Basic Statistics and Data Analysis

Lecture notes, MCQS of Statistics

Reading Creating and importing data in R Lanugage

There are many ways to read data into R-Language.  We will learn here importing data in R-Language too. We can also generate certain kind of patterned data too. Some of them are

  • Reading data from keyboard directly

    For small data (few observations) one can input data in vector form directly on R Console, such as
    y<-c(‘a’, ‘b’, ‘c’)

    In vector form data can be on several lines by omitting the right parentheses, until the data are complete, such as

    Note that it is more convenient to use the scan function, which permits with the index of the next entry.

    Using Scan Function

    For small data set it is better to read data from console by using scan function. The data can be entered on separate line, by using single space and/or tab. After entering complete required data, pressing twice the enter key will terminate the scanning.

            3 4 5
            4 5 6 7
            2 3 4 5 6 6

    Reading String Data using “what” Option

    y<-scan(what=” “)
    red green blue

    The scan function can be used to import data. The scan function returns a list or a vector while read.table function returns a dataframe. It means that scan function is less useful for imputing “rectangular” type data.

  • Reading data from ASCII or plain text file into R as dataframe

    The read.table function read any type of delimited ASCII file. It can be numeric and character values. Reading data into R by read.table is easiest and most reliable method. The default delimiter is blank space.

    data<-read.table(file=file.choose()) #select from dialog box
    data<-read.table(“”, header=TRUE)) # read from web site

    Note that read.table command can also be used for reading data from computer disk by providing appropriate path in inverted commas such as

    data<-read.table(“D:/data.txt”, header=TRUE)) # read from your computer

    For missing data, read.table will did not work and you will receive an error. For missing values the easiest way to fix this error, change the type of delimiter by using sep argument to specify the delimiter.

    data<-read.table(“http//”, header=TRUE, sep=”,”))

    Comma delimited files can be read in by read.table function and sep argument, but it can also be read in by the read.csv function specifically written for comma delimited files. To display the contents of the file use print function, or file name.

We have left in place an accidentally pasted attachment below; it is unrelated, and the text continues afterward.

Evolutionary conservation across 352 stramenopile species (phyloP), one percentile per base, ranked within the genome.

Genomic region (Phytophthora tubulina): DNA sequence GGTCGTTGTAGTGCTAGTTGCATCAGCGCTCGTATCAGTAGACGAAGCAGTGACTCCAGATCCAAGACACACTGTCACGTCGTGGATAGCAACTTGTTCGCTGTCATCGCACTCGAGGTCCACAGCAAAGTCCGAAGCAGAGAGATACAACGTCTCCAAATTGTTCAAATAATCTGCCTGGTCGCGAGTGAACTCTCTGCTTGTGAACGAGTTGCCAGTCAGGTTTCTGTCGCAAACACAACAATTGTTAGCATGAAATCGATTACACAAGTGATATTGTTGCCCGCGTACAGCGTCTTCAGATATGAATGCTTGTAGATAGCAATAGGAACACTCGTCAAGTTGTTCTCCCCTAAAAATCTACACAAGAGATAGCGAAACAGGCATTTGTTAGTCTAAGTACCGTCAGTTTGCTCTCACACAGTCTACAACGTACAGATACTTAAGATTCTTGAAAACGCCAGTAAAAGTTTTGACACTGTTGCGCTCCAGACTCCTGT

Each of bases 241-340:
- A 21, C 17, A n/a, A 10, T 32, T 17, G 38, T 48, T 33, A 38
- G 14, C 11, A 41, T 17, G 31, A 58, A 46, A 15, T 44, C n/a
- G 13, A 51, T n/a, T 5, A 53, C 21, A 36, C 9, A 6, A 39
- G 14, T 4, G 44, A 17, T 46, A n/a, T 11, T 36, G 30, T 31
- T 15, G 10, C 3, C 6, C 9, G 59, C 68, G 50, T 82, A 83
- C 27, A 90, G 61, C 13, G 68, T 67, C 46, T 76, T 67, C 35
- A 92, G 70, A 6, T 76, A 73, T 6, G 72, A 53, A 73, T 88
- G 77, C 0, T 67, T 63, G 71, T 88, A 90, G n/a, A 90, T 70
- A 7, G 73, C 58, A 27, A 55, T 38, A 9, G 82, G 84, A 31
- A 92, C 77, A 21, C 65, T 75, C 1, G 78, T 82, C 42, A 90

Reading in fixed formatted files

    To read data in fixed format use read.fwf function and argument width is used to indicate the width (number of columns) for each variables. In this format variable names are not there in first line, therefore they must be added after read in the data. Variable names are added by dimnames function and the bracket notation to indicate that we are attaching names to the variables (columns) of the data file. Any how there are several different ways to to this task.

    data<-read.fwf(“”, width=c(8,1,3,1,1,1))
                dimnames(data)[[2]]<-c(“v1”, “v2”, “v3”, “v4”, “v5″,”v6”)

  • Importing Data

    Importing data into R is fairly simple. For Stata and Systat, use the foreign package. For SPSS and SAS recommended package is Hmisc package for ease and functionality. See the Quick-R section on packages, for information on obtaining and installing the these packages. Example of importing data are provided below.

    From Excel
    On windows systems you can use the RODBC package to access Excel files. The first row of excel file should contain variable/column names.

    # Excel file name is myexcel and WorkSheet name is mysheet

    channel <- odbcConnectExcel(“c:/myexel.xls”)
    mydata <- sqlFetch(channel, “mysheet”)

    From SPSS
    # First save SPSS dataset in trasport format

    get file=’c:\data.sav’.
    export outfile=’c:\data.por’.

    # in R
    mydata <- spss.get(“c:/data.por”, use.value.labels=TRUE)
    # “use.value.labels” option converts value labels to R factors.

    From SAS
    # save SAS dataset in trasport format
    libname out xport ‘c:/mydata.xpt’;

    # in R
    mydata <- sasxport.get(“c:/data.xpt”)
    # character variables are converted to R factors

    From Stata
    # input Stata file
    mydata <- read.dta(“c:/data.dta”)

    From systat
    # input Systat file
    mydata <- read.systat(“c:/mydata.dta”)

  • Accessing Data in R Library

    Many of the R libraries including CAR library contains data sets. For example to access the Duncan dataframe from the CAR library in R type the following command on R Console


Some Important Commands for dataframes

data    #displays the entire data set on command editor
head(data)    #displays the first 6 rows of dataframe
tail(data)    #displays the last 6 rows of dataframe
str(data)    #displays the names of variable and their types
names(data)    #shows the variable names only
rename(V1,Variable1, dataFrame=data)    # renames V1 to variable 1; note that epicalc package must be installed.
ls()    #shows a list of objects that are available
attach(data)    #attached the dataframe to the R search path, which makes it easy to access variables names.

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The Author

Muhammad Imdadullah

Student and Instructor of Statistics and business mathematics. Currently Ph.D. Scholar (Statistics), Bahauddin Zakariya University Multan. Like Applied Statistics and Mathematics and Statistical Computing. Statistical and Mathematical software used are: SAS, STATA, GRETL, EVIEWS, R, SPSS, VBA in MS-Excel. Like to use type-setting LaTeX for composing Articles, thesis etc.

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